How Do I Stop Second-Hand Smoke Coming Into My Apartment?

Ask Landlord Hank How Do I Stop Second-Hand Smoke Coming into My Apartment?

We have been getting a lot of questions about second-hand smoke during the pandemic so if a tenant has a problem with second-hand smoke coming into their apartment, what should you do is the question for Ask Landlord Hank . Remember Hank is not an attorney and is not offering legal advice.

Dear Landlord Hank:

How do I get property management to do something about the second-hand smoke coming into my apartment?

-Sandra

Dear Sandra:

Exposure to second-hand smoke in multifamily buildings is a common and unhealthy issue that could lead to serious health issues, especially for children.

The smoke can come through vents, or cracks in floors, or walls.

The first place to check is your lease. Does the lease allow smoking in the units or is this supposed to be a smoke-free environment?

In most leases that prohibit smoking, this would be a serious violation and could be grounds for eviction.

You can also check to see if there are any laws in your community that address second-hand smoke in multifamily housing.

If you have a decent relationship with the offending neighbors you can talk to them NICELY about the smoking, and maybe they’d be willing to smoke outside.

You should definitely talk to your property-management company about the second-hand smoke issue in the apartment and the negative impact it is having on your family.

If there is an impact on your health, you may be able to have your doctor note that second-hand smoke is harming your health and you can show this to the property management company.

Sincerely,

Hank Rossi

Ask Landlord Hank - How Do I Stop Second-Hand Smoking Coming into My Apartment?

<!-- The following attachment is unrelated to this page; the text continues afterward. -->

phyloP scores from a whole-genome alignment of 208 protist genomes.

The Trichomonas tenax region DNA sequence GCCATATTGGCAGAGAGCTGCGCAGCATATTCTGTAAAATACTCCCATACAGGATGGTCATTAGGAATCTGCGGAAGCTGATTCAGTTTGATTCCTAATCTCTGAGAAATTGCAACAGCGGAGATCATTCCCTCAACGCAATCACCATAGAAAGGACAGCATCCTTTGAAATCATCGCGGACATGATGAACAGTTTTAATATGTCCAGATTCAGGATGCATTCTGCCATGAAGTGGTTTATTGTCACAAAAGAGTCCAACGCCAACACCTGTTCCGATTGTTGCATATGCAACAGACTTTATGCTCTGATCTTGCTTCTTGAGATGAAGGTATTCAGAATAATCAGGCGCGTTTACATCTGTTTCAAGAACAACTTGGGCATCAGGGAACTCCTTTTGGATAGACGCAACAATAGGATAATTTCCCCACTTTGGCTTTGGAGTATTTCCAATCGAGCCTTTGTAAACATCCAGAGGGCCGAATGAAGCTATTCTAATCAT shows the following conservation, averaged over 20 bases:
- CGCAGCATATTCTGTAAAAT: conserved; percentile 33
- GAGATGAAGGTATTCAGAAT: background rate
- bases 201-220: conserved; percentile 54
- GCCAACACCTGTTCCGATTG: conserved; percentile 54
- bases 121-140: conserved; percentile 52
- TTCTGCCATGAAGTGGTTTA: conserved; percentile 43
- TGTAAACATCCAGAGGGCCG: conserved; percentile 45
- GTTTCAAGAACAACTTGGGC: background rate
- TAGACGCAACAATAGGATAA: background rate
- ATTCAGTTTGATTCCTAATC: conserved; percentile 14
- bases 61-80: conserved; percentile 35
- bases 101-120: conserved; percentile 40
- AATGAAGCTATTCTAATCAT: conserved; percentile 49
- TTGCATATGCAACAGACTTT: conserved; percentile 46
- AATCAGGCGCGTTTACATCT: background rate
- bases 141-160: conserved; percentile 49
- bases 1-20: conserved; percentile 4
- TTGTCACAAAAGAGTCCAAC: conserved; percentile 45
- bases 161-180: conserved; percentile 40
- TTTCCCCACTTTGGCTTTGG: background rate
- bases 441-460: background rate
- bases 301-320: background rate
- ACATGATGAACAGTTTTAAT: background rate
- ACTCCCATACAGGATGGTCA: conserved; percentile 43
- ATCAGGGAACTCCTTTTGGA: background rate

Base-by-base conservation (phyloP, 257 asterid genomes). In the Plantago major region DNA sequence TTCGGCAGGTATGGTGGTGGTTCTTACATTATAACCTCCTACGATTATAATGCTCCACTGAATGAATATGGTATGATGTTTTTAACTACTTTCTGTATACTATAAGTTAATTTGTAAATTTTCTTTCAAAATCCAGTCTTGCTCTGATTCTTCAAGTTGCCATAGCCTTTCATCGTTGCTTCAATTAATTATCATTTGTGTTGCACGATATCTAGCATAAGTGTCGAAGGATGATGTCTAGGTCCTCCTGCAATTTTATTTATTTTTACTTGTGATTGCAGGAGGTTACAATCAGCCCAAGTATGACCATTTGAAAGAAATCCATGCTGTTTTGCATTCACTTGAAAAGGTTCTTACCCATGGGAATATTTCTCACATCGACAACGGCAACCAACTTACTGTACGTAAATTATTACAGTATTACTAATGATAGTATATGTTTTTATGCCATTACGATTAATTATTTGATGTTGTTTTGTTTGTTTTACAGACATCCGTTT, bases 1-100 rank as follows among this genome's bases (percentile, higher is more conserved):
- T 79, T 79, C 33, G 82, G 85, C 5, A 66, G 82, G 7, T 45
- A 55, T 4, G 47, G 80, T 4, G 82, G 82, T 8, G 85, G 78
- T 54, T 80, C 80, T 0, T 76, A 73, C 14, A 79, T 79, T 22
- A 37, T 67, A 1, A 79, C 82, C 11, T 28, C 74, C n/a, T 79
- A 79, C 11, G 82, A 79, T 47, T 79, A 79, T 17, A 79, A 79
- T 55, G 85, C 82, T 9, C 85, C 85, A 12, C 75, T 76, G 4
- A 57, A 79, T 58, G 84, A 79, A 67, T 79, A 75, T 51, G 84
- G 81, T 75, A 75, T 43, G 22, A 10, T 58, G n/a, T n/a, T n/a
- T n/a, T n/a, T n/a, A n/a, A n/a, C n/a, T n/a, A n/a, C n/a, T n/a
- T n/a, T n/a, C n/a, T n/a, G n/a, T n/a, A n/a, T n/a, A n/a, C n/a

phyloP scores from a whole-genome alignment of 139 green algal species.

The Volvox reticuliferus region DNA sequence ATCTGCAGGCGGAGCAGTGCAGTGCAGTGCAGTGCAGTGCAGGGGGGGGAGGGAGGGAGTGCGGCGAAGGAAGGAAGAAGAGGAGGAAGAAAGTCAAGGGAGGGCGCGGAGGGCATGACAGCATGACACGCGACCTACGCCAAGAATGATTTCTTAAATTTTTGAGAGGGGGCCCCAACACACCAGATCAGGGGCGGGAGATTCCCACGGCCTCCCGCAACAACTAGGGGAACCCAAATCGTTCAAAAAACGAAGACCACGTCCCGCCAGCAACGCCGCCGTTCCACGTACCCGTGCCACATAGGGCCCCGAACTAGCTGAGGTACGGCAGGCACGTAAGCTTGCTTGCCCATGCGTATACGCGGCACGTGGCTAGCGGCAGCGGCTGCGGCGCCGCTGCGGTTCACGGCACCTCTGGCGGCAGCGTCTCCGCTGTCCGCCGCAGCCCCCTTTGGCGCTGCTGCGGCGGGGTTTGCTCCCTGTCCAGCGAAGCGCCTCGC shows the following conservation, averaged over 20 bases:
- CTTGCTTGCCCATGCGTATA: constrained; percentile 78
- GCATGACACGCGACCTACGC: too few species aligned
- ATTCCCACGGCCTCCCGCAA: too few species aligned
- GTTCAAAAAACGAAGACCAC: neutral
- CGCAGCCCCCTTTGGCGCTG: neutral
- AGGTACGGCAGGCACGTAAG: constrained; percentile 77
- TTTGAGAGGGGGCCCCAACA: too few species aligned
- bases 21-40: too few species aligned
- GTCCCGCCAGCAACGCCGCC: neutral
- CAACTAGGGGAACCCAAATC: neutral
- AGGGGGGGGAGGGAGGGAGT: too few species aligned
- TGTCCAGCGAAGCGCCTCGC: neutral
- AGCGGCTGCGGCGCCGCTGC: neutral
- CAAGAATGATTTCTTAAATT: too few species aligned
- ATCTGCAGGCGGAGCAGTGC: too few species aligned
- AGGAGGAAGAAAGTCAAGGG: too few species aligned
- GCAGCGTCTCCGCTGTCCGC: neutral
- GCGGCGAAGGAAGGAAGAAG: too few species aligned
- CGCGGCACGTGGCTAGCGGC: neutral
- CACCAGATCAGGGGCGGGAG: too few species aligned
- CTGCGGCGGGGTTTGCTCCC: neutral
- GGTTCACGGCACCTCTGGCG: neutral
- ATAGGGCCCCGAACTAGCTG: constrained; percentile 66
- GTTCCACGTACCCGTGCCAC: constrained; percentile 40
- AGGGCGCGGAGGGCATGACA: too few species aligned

Landlord Hank says If you have a decent relationship with the offending neighbors second-hand smoke you can talk to them NICELY about the smoking.

Ask Landlord Hank Your Question

Ask veteran landlord and property manager Hank Rossi your questions from tenant screening to leases to pets and more! He provides answers each week to landlords.
  • This field is for validation purposes and should be left unchanged.

Do I Have to Paint and Replace Flooring for a Long-Term Tenant?

Sign Up For Our Newsletter And Get Apartment News And Helpful, Useful Content Each Week.

* indicates required

Should I Turn On The Utilities and Power For New Tenant Moving In?

My Tenant’s Moving Out Before Lease Ends, What Should I Do?

Previous articleCDC Extends Temporary Halt in Residential Evictions to June 30
Next articlePortland’s FAIR Ordinance: Lost in the Hoopla of COVID-19
Hank Rossi
I started in real estate as a child watching my father take care of our family rentals- maintenance, tenant relations, etc , in small town Ohio. As I grew, I was occasionally Dad’s assistant. In the mid-90s I decided to get into the rental business on my own, as a sideline. In 2001, I retired from my profession and only managed my own investments, for the next 10 years. Six years ago, my sister, working as a rental agent/property manager in Sarasota, Florida convinced me to try the Florida lifestyle. I gave it a try and never looked back. A few years ago we started our own real estate brokerage. We focus on property management and leasing. I continue to manage my real estate portfolio here in Florida and Atlanta.